Chinese president vows to push forward Sino-Russian strategic partnership
2006-11-19 People's Daily Online
Chinese President Hu Jintao met Saturday in Hanoi with his Russian counterpart Vladimir Putin and expressed his willingness to work together with Russia to push forward the Sino-Russian strategic partnership. "The relations between China and Russia have made historic progress since they forged a strategic partnership of coordination 10 years ago," Hu said when meeting with Putin on the sidelines of the two-day Economic Leaders' Informal Meeting of the Asia-Pacific Economic Cooperation (APEC) forum, which began on Saturday. Both sides have enhanced mutual political trust, achieved noticeable results in their pragmatic cooperation and deepened their strategic coordination, he said, adding that the Sino-Russian friendship has contributed to peace and stability in the region and the world as a whole. Calling the "Year of Russia" in China a success, Hu said he believed the 2007 "Year of China" in Russia will be successful as well. "The overall economic and trade ties between the two countries have maintained a good momentum," Hu said, urging both sides to make joint efforts in expanding cooperation and enhancing its quality. To attain the goal, the Chinese president said economic and trade structure should be improved, with more cooperation in electro-mechanical products and high technology, mutual investment be increased and areas of cooperation be expanded. China is willing to enhance cooperation with Russia in such fields as science and technology, aviation and space technology, health, environmental protection and culture, he added. Noting the Russia-China ties and their mutually beneficial cooperation having developed to a high level, Putin said his country will continuously strive to promote bilateral friendship and cooperation. Putin said he appreciated China's arrangement for the "Year of Russia" and pledged to offer assistance for the 2007 "Year of China" in Russia. He said Russia-China trade has developed rapidly, adding that Russia has launched the construction of its longest oil pipeline from eastern Siberia to the Pacific Ocean. The oil pipeline will run from Taishet along a 4,000 km route, to give Russia access to countries of the Asian-Pacific region. Russia also supported participation of Chinese enterprises in the energy exploration and exploitation in Russia, the Russian president said. [...]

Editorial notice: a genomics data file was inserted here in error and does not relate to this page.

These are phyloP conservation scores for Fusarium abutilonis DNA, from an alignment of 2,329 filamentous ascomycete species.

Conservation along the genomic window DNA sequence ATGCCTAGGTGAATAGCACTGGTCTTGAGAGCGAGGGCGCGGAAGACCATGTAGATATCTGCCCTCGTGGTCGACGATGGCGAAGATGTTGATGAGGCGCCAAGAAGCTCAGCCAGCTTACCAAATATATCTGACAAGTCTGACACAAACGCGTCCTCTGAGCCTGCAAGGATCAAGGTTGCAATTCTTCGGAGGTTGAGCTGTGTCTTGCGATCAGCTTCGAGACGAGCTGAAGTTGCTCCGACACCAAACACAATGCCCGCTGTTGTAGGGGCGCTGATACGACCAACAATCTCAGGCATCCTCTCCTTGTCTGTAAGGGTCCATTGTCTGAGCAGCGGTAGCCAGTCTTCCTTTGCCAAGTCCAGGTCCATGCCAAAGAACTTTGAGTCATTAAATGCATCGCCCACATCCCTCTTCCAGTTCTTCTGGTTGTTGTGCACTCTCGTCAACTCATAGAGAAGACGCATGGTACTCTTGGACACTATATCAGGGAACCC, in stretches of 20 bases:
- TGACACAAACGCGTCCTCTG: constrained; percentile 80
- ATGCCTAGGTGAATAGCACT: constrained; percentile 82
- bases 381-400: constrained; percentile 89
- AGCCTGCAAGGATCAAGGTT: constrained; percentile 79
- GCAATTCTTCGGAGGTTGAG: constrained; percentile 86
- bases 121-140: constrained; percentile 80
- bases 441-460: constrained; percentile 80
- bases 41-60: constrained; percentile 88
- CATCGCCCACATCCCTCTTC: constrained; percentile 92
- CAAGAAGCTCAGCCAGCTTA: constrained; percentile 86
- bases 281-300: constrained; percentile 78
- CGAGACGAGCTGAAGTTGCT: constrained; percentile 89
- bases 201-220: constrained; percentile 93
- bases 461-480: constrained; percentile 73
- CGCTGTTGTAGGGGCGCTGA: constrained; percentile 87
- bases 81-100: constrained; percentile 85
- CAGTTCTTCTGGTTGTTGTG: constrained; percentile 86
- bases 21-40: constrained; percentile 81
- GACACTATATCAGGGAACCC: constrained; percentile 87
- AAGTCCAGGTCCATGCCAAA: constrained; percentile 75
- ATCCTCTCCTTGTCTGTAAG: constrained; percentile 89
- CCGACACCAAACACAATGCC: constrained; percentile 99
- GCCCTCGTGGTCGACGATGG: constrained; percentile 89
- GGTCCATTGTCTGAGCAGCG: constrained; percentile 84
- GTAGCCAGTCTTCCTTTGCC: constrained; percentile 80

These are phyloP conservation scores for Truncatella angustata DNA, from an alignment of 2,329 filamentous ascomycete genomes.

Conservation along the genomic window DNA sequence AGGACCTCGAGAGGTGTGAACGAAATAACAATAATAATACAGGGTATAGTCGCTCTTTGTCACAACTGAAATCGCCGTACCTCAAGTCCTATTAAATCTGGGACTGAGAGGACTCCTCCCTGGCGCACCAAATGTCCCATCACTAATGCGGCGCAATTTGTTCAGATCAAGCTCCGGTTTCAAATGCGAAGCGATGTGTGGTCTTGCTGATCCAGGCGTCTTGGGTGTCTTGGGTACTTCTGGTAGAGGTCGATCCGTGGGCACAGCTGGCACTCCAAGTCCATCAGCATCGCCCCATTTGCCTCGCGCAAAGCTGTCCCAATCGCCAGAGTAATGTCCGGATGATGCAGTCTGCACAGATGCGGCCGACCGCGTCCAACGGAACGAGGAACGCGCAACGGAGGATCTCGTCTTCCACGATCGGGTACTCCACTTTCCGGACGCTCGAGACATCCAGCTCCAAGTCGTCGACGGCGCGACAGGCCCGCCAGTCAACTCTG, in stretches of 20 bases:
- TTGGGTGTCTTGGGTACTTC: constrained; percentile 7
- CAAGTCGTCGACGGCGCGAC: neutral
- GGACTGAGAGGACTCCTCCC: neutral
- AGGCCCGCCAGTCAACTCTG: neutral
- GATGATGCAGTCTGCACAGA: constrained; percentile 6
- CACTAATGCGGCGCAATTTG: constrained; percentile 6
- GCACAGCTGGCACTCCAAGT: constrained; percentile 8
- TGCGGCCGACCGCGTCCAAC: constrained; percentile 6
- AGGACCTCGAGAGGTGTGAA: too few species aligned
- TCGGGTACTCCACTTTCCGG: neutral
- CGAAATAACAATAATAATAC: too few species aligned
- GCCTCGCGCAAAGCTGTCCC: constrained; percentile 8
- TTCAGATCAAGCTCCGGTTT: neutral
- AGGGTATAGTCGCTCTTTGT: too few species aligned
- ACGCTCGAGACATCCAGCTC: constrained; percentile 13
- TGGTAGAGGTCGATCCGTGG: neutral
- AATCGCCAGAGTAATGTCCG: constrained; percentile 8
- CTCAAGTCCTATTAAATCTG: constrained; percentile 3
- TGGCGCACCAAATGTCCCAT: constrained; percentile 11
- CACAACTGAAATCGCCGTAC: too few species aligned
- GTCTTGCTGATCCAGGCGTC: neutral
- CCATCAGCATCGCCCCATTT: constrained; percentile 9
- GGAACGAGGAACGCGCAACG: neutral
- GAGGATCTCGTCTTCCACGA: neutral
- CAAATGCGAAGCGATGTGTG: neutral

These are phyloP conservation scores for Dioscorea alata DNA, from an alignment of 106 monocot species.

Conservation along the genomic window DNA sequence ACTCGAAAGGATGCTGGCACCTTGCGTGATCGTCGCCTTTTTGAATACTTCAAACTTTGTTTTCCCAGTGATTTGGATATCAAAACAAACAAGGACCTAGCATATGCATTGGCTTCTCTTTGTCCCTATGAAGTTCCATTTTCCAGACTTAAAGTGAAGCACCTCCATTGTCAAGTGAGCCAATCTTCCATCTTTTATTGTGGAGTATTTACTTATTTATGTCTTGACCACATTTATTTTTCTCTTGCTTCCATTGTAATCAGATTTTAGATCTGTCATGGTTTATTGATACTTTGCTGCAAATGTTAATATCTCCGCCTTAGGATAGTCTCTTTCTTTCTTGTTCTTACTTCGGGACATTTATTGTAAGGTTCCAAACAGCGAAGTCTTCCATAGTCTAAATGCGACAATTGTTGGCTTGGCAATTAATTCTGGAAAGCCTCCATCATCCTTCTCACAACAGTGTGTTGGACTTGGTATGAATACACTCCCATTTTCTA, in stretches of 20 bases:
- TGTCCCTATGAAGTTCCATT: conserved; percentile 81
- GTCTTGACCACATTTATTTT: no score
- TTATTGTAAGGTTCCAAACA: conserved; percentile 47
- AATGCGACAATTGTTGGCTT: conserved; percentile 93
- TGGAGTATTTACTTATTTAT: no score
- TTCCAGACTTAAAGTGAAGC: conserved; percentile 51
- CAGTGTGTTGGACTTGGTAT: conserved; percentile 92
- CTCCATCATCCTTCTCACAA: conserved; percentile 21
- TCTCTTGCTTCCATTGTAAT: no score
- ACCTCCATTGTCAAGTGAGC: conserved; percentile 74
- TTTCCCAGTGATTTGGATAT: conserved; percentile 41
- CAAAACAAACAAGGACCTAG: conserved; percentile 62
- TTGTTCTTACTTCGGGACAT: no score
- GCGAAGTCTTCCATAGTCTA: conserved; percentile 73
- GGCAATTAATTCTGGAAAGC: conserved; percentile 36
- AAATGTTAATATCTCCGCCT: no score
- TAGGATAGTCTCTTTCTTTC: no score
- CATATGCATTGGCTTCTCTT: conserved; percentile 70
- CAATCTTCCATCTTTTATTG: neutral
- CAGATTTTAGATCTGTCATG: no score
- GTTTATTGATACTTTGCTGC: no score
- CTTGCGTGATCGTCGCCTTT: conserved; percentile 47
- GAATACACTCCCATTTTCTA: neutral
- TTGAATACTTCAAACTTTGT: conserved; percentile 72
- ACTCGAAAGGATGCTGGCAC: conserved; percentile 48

China, Laos to promote partnership
2006-11-21 People's Daily Online
VIENTIANE: President Hu Jintao met Lao National Assembly President Thongsing Thammavong yesterday, and the two discussed efforts to promote bilateral ties and co-operation. China and Laos have been friendly neighbours since ancient times, and recent years have witnessed the all-around development of the relationship between the two countries and two parties, Hu said. The Communist Party of China (CPC) and the Chinese Government stand ready to work with their Lao counterparts to take their all-around co-operative relations of long-term stability, good-neighbourliness and mutual trust to a new height, said Hu. For his part, Thongsing said President Hu's current visit would consolidate the foundation of Laos-China ties, boost their friendly and all-around co-operation and bring bilateral relations to a new stage of development. Noting that China's National People's Congress (NPC) and the Lao National Assembly face the same task of fostering socialist democracy and strengthening the socialist legal system in their respective countries, Hu said it was important for the two sides to increase exchanges. Lauding the existing good co-operative ties between the Lao National Assembly and China's NPC, Thongsing expressed the hope that the two sides would expand exchanges and maintain the high-level exchange of visits by the legislative bodies of the two countries. Hu arrived here on Sunday afternoon from Viet Nam where he paid a state visit and attended the 14th APEC (Asia-Pacific Economic Co-operation) Economic Leaders' Meeting. Laos is the second leg of Hu's four-nation tour, which will also take him to India and Pakistan.

Chinese president in Islamabad for state visit to Pakistan
2006-11-24 People's Daily Online
Chinese President Hu Jintao arrived in the Pakistani capital of Islamabad on Thursday for a state visit, which is aimed at promoting bilateral ties. Hu has just concluded a state visit to India and flew in from Mumbai, its largest city. In Islamabad, Hu is expected to have meetings with Pakistani leaders and exchange views on ways to expand cooperation between the two countries. During the 55 years since the establishment of diplomatic relations between China and Pakistan, the two countries have, on the basis of the Five Principles of Peaceful Co-existence, built up an all-weather friendship and conducted all-round cooperation, which have brought tangible benefits to the two peoples and made great contributions to peace, stability and development of the region and the world. Pakistan is the last leg of Hu's four-nation trip, which has already taken him to Vietnam, Laos and India.

China, Bulgaria pledge to further parliamentary exchanges
2006-11-21 Xinhuanet
BEIJING: China's top legislator Wu Bangguo met with visiting Bulgarian Prime Minister Sergei Stanishev on Tuesday, vowing to further parliamentary exchanges between the two countries. "China's National People's Congress (NPC) will enhance cooperation with the Bulgarian parliament to learn from each other on legislation, supervision and governance," said Wu, chairman of the NPC Standing Committee, China's top legislature. The NPC and Bulgarian parliament have maintained sound cooperation, which substantiates and inserts energy into the contents of bilateral relations, said Wu. China and Bulgaria have treated each other in spirit of mutual understanding and equality, and supported each other on major issues of mutual concerns since the two countries established diplomatic ties, Wu added. Stanishev reiterated China's adherence to one-China policy, pledging to make joint efforts with the Chinese side to lift bilateral ties to a new height. Bulgaria supports exchanges and cooperation between parliaments of the two countries, Stanishev said.